Transcript - Chapter 3 of 10 - Jessica Ressel







14:04 - 22:10 - Interactive sourced transcript

Dr. JULIAN WHITAKER - on camera interview:
Now, if you are ever going to go into cancer treatment, you do not want to go into childhood brain tumors. Because childhood brain tumors, by-in-large, are 100% fatal. This would be the worst class of cancer to treat, but he began getting enormous results.

Dr. STANISLAW BURZYNSKI - on camera interview:
Arguably, the worst type of cancer is inoperable brainstem glioma. It usually occurs in the brain of a child. And, unfortunately, there is very little that can be done. Radiation is the only “treatment” available which can be used to slow down the progress. So that’s the type of tumor for which there is no curative treatment, no chemotherapy which has been approved, and numerous clinical trials were performed but failed in the past [SOURCE: UCSF Med Center PDF pg 6] [SOURCE: CBCF].

So we selected this type of tumor, because we would like to prove the point beyond any doubt, that this type of cancer can be cured by the use of Antineoplastons—and we already have proof that it can be cured.
[SOURCE: Pedatric Drugs 2006 PDF pg 8] [Update: 2014 DIPG peer-reviewed Phase II study]

JESSICA, ROBIN (mother), and DAN RESSEL (father) - on camera interview:
ROBIN RESSEL:

She was diagnosed in March of 1996, she was eleven—and she pretty much just started having really bad double vision is how we discovered it—and went to the eye doctor and that’s when they did the MRI and discovered it was a brainstem glioma. And they explained that hers was diffused, which means the healthy tissue and the cancerous tissue were swirled together—so of course surgery wasn’t an option. And with the radiation they suggested, her prognosis was probably going to be about eight to eighteen months. [SOURCE: J Ressel Med Recs PDF pg 2, 5-7]

JESSICA RESSEL:
The thing is, with the radiation, what it would do to you from what I understood is, they would shoot the beam through your ears, and the beam would burn your healthy and your cancerous cells outside-in. So all your hair around your ears would be gone, never grow back, your ears would become deformed and burnt, you would be come deaf, it would also destroy your pituitary gland which is the gland that helps you grow as you hit puberty...

ROBIN RESSEL:
Yeah, she was eleven at the time and that was a real concern I had.

JESSICA RESSEL:
And it would make you stay in an eleven year-old body, and basically you’d go into a vegetative state, where you couldn’t take care of yourself, which wasn’t a very good quality of life. [SOURCE: UCSF Med Center PDF pg 9]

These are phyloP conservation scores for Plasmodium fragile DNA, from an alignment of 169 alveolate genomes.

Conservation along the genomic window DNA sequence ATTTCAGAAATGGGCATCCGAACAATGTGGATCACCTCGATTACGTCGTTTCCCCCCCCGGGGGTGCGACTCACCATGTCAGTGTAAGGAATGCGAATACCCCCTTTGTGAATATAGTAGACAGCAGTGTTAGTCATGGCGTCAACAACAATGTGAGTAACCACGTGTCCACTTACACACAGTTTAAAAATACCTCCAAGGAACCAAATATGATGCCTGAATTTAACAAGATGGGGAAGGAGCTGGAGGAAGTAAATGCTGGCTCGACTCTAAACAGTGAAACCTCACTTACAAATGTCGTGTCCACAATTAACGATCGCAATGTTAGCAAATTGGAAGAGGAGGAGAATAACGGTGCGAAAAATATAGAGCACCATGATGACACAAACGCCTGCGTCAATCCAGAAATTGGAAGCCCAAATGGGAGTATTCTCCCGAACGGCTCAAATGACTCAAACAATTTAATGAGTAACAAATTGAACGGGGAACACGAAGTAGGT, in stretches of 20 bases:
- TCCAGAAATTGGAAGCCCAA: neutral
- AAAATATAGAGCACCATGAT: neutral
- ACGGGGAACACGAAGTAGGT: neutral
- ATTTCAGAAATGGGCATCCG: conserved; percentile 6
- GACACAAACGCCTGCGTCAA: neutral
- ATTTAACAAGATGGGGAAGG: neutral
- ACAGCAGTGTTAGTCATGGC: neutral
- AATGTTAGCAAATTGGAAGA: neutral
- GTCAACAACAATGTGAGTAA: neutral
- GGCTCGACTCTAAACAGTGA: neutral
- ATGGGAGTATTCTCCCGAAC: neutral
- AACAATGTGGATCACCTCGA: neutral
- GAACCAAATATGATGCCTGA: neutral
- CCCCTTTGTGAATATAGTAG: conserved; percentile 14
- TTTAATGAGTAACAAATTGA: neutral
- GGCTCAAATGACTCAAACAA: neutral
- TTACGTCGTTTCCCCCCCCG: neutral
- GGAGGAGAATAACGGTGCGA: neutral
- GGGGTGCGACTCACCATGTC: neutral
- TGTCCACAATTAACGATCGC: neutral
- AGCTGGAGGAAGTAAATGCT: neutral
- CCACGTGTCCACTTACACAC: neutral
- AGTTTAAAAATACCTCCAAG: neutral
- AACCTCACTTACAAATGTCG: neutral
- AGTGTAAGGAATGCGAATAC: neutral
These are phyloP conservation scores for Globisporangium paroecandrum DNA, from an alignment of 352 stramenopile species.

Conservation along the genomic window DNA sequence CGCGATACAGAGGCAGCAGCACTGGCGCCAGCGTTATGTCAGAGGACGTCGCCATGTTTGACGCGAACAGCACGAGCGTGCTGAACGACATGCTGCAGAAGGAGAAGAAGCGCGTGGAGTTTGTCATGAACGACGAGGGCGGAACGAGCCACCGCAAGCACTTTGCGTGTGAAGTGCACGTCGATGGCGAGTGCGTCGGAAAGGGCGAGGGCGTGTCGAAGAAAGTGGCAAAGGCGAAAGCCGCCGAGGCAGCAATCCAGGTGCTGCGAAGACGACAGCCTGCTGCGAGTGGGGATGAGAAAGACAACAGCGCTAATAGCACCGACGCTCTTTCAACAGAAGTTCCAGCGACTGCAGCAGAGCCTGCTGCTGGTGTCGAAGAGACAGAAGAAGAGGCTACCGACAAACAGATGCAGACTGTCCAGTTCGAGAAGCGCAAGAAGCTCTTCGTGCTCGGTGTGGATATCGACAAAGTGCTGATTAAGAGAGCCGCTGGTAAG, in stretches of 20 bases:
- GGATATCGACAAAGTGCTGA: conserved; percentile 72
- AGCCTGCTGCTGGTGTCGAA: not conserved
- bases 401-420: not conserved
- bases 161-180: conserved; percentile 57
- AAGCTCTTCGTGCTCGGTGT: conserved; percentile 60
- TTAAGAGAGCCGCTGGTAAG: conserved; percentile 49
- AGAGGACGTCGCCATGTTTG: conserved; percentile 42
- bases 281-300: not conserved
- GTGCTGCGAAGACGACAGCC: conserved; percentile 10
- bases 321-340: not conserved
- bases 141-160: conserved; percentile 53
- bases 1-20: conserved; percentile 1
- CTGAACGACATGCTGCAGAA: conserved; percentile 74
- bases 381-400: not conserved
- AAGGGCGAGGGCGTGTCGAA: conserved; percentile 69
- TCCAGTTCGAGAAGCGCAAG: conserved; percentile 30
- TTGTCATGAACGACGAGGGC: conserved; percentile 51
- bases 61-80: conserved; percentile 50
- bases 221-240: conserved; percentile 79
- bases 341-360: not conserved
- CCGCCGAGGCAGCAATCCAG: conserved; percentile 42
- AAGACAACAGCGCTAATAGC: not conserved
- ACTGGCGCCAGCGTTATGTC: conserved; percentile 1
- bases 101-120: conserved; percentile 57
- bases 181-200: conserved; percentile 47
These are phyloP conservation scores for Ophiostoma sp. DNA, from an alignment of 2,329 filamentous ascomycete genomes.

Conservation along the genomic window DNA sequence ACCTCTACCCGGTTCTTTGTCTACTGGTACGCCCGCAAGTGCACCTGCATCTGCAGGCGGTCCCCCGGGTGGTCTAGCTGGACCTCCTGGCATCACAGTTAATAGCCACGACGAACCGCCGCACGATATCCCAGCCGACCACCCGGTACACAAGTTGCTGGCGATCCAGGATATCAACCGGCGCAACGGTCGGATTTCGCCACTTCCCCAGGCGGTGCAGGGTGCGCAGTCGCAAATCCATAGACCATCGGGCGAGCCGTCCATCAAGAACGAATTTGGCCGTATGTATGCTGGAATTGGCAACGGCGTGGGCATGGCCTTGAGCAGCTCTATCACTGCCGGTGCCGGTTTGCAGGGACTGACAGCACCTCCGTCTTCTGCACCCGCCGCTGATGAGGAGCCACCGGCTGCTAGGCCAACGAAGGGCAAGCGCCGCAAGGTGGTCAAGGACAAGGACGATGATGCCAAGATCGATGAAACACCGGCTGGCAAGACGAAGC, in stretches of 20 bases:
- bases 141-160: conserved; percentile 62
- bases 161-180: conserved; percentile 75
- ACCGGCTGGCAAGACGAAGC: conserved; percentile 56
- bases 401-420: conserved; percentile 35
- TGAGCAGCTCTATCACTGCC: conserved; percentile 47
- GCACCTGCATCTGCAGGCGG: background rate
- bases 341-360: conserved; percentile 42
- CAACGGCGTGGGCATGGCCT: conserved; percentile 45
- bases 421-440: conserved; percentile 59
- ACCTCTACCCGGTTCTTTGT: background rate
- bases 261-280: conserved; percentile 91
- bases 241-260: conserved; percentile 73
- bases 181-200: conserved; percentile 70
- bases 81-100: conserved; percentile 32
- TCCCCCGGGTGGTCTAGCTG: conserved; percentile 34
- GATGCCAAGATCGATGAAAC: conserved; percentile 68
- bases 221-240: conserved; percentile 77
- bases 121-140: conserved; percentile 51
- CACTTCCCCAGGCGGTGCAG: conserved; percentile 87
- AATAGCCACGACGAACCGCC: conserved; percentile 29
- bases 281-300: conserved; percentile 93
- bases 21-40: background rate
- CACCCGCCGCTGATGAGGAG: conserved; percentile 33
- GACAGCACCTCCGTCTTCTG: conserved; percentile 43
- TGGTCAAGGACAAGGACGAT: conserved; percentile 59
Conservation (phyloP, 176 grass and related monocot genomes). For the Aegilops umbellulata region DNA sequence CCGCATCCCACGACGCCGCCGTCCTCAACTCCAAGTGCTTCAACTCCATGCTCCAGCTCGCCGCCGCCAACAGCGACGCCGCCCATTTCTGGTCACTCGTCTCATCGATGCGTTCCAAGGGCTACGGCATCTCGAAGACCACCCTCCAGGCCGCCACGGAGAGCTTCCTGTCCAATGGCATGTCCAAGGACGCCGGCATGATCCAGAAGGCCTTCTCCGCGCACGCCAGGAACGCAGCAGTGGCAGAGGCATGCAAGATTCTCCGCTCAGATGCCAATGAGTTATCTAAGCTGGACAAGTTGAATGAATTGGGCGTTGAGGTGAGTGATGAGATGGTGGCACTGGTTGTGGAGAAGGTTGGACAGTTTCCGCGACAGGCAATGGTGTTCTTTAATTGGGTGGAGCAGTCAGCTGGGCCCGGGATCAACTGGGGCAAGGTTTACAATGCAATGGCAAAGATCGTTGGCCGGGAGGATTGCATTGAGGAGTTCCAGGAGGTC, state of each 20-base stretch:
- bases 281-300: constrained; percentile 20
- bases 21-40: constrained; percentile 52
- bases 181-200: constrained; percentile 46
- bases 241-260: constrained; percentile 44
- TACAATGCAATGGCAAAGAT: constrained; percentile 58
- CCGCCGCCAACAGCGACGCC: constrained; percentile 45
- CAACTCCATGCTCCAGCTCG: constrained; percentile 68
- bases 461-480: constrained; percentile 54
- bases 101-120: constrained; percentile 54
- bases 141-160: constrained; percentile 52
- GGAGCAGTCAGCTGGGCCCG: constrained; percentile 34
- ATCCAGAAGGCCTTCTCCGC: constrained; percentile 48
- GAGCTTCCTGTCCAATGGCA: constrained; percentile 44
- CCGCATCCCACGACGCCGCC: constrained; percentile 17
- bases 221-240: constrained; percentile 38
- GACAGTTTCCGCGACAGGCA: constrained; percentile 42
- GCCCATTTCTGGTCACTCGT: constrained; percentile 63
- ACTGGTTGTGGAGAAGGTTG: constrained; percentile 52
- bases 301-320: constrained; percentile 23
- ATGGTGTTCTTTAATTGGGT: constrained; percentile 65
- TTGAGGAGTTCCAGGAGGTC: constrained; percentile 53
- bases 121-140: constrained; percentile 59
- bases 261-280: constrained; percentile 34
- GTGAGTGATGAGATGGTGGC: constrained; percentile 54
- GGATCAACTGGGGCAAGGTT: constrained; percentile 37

ROBIN RESSEL:
My big concern was with the oncologist that we were originally dealing with was how it would effect her development, and when she started to enter the teenage years, starting her period, and growing and developing—and he just looked at me and said “well, frankly Mrs. Ressel, she’s not going to live that long.”

DAN RESSEL:
What she would have to go through in those extra months—that would be horrible. I wouldn’t want to go through it. Why do it?

ROBIN RESSEL:
You’re handed a death sentence anyway, so what was the point of the radiation?

DAN RESSEL:
You know, then, you have to say okay, “modern medicine doesn’t have an answer, let’s find our own.”

ON-SCREEN TITLE CARD:
Jessica Ressel’s medical records: Diagnosis

NARRATOR:
Jessica Ressel’s brainstem glioma was confirmed by an MRI in Springfield, Missouri; and the children’s hospital of St. Louis Missouri. [SOURCE: J Ressel Med Recs PDF pg 2]

KY-3 NEWS SPRINGFIELD, Nov. 19, 1996
NEWSCASTER VO:

Jessie Ressel is riding on the best news she’s had since March. She and her parents now believe they are on their way to a cure, for what doctors had said was an incurable brain tumor. Here at the Burzynski Clinic in Houston, Texas, the Ressel’s have found an experimental drug they could only dream of eight months ago. That’s when Jessie was still a fifth-grader, at a catholic elementary school in Springfield.  It’s when one of her eyes started crossing in, she started seeing double, it’s when Jessie went to the doctor and learned that she had one of the most aggressive kinds of brain cancer—a malignant tumor doctors said would kill her within months, and that radiation would only give her a little more time.